But is it now too hard even for the likes of the Beeny, Kirsty and Phil and all the rest to help those with budgets that don’t stretch to six figures?

More likely is that it doesn’t make interesting or glamorous enough TV these days for viewers fed a diet of rampant consumerism and lifestyle tips that create unrealistic and unattainable aspirations.

There are some slightly more realistic shows out there. The Beeb’s Homes Under the Hammer tends to show more affordable properties, although it will be interesting to know how many are put up for auction because of repossession.

So, where does the credit crunch, the Northern Rock debacle, the £50bn contingency fund and the crisis talks between lenders and the Chancellor leave these shows?

Is it realistic or responsible to continue searching for the aspirational dream property if the bubble is about to burst in truly spectacular style?

Are ratings and revenue too important to start focusing back on first-time buyers and those on the lower rungs of the property ladder?

Most importantly, how will C4, BBC and others fill their schedules if we witness a massive property crash?

Reposessions, Reposessions, Reposessions, possibly coming to a channel near you very soon.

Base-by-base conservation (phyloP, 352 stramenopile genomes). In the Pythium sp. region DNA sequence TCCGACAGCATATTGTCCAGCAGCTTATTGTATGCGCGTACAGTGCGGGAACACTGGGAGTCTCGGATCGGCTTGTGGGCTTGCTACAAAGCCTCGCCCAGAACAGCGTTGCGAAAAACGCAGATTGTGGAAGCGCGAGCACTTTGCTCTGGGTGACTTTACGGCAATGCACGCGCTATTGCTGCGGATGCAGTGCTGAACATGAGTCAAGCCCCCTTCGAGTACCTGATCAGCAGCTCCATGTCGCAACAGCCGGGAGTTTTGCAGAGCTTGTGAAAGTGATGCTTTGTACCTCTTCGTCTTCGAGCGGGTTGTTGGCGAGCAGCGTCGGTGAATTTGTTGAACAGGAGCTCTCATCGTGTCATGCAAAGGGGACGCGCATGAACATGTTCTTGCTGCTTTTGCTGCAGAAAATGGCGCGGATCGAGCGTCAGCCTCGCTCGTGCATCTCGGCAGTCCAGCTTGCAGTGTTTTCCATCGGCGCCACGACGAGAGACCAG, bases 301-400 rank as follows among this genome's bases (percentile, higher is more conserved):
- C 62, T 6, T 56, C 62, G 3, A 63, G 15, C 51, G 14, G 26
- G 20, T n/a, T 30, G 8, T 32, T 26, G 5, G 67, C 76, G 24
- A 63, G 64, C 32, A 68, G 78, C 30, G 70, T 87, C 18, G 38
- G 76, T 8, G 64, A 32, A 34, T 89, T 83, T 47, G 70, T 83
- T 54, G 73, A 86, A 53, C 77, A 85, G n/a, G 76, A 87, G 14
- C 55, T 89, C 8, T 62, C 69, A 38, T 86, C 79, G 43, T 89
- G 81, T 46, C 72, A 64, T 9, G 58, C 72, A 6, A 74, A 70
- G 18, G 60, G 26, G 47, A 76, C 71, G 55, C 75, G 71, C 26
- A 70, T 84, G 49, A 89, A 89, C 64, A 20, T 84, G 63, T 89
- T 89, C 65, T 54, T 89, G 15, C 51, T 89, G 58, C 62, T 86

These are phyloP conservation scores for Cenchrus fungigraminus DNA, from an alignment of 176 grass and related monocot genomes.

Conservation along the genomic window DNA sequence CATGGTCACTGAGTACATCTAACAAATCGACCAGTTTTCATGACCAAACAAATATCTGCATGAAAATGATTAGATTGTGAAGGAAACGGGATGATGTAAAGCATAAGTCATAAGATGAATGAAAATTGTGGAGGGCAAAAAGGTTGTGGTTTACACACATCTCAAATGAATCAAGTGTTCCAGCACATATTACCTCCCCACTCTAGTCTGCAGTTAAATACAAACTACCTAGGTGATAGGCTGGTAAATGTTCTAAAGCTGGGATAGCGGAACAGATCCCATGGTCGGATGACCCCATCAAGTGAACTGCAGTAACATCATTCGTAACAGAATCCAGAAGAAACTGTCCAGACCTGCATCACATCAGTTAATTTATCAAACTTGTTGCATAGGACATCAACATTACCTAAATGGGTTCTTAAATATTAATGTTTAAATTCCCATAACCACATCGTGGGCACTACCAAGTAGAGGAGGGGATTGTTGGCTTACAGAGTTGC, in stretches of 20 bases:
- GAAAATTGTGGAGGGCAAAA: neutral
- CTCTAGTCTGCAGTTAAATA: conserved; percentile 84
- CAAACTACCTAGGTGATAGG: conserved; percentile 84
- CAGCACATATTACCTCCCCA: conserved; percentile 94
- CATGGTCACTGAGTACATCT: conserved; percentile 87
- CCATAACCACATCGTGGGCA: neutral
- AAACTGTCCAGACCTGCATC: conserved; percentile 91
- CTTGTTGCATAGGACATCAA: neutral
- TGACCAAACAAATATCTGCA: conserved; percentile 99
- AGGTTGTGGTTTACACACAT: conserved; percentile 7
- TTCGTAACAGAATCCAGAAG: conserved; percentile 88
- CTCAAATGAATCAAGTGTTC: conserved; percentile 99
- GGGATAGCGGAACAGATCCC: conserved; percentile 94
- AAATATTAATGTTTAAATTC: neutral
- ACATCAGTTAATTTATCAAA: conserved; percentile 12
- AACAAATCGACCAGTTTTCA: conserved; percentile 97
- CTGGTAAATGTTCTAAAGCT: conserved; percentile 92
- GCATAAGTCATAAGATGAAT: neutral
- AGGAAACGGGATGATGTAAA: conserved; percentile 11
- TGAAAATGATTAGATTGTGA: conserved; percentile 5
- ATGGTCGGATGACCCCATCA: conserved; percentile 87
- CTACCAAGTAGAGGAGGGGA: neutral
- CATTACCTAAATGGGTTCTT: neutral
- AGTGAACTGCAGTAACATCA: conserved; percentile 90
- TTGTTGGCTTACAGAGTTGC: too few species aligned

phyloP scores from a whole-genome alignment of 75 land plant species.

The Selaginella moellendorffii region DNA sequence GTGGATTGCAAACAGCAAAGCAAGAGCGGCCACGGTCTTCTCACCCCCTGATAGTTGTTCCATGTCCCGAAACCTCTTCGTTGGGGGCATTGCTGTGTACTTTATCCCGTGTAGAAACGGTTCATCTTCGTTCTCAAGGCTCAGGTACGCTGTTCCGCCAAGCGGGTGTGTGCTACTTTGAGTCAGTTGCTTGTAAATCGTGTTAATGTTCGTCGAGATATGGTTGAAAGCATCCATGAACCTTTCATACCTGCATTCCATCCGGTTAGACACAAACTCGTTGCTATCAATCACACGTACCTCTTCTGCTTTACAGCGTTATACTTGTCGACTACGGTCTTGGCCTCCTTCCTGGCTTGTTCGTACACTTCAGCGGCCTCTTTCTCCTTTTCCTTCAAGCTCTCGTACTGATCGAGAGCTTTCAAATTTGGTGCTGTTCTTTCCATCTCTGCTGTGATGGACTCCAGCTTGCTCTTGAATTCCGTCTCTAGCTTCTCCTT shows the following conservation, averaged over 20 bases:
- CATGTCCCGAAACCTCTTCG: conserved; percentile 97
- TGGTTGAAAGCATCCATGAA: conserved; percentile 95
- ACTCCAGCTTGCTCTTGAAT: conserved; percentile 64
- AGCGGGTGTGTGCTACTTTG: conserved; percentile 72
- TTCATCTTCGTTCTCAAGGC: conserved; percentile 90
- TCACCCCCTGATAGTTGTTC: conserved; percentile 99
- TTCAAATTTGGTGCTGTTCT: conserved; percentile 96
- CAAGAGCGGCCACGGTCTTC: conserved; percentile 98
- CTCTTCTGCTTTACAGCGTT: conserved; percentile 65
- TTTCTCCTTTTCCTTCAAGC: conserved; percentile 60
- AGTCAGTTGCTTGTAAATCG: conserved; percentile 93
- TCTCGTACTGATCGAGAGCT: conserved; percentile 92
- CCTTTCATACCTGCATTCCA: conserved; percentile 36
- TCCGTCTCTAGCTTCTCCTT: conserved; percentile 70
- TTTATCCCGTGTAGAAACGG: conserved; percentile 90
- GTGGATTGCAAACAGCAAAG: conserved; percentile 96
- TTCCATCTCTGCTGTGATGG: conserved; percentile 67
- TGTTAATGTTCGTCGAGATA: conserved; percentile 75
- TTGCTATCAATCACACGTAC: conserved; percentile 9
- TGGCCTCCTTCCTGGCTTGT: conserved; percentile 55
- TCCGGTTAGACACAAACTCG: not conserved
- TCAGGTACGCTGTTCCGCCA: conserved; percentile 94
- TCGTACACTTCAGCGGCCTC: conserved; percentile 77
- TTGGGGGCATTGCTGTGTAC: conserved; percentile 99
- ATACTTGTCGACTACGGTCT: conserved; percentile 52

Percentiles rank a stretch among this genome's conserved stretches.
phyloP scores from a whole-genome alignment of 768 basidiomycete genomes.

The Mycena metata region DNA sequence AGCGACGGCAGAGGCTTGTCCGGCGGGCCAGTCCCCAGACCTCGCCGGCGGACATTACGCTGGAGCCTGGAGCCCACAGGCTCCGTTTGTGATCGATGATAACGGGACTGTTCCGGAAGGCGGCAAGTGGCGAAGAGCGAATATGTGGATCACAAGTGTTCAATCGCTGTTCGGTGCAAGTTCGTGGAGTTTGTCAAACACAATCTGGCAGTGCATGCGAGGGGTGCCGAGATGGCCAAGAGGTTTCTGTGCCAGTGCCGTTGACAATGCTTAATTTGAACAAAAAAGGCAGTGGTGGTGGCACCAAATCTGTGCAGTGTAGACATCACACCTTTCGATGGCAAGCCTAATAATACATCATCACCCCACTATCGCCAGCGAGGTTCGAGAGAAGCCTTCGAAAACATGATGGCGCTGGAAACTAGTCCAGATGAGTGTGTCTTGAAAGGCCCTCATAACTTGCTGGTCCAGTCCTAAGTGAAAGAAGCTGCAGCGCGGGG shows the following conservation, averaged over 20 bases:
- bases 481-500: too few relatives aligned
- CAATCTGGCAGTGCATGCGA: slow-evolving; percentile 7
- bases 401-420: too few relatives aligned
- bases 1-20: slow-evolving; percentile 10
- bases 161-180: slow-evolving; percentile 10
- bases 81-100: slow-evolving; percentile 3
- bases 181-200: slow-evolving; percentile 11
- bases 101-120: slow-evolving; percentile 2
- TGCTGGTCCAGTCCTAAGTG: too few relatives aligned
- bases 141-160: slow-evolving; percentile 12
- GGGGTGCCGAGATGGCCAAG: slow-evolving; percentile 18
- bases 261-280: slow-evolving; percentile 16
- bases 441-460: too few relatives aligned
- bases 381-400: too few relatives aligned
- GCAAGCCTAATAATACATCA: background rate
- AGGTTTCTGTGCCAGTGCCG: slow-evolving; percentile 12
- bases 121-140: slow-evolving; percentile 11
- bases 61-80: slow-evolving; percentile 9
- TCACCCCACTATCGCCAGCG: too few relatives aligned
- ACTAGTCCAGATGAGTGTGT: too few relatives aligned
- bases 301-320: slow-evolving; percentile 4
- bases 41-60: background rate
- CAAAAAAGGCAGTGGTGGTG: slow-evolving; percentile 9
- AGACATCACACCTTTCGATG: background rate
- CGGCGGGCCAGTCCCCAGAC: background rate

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2 responses »

  1. Ursula says:

    Paul, the other day you mentioned getting things into perspective. That is what we need to do with the so called ‘credit crunch’.

    When I came over to this country it took me a while to understand that property prices, and the oh so all important location, were actually dinner party conversation opening pieces to be encouraged rather than avoided.

    Where I come from you rent (at reasonable prices) and no bank or building society would even consider giving you a mortgage until you are able to put down a deposit of at least 40 % of the price of the property.

    The British are obsessed with owning their own place when – in truth – they only pay rent to themselves, the property belonging to the lender till you have paid it off; a bit like marriage – a life long commitment unless you get repossessed.

    Worshipping at the shrine of home ownership and the inevitable MORTGAGE has blighted more lives and marriages in the 26 years I have lived in this country than I care to remember; chaining people to work they dare not leave lest it takes away the roof over their homeowner heads.

    And then there is the dreaded “ladder”, and having to get your foot onto it. Who says? I am happy to report that my son is already cured of the curse; realising that property, unless you own it outright, ties you down when you could just soar at the spur of the moment.

    U

  2. aj@lecraic says:

    I think people will definitely start to turn off these programmes if they don’t reflect the reality out there, but this wouldn’t be entertaining so they will continue until the ratings say they shouldn’t or until there is something new to replace the property obsession.

    ps – hope you’ll have a review of ep 5 of Apprentice tonight. Not sure I’m going to make my deadline this week or even if I’m going to catch the show, so I might have to point people here instead!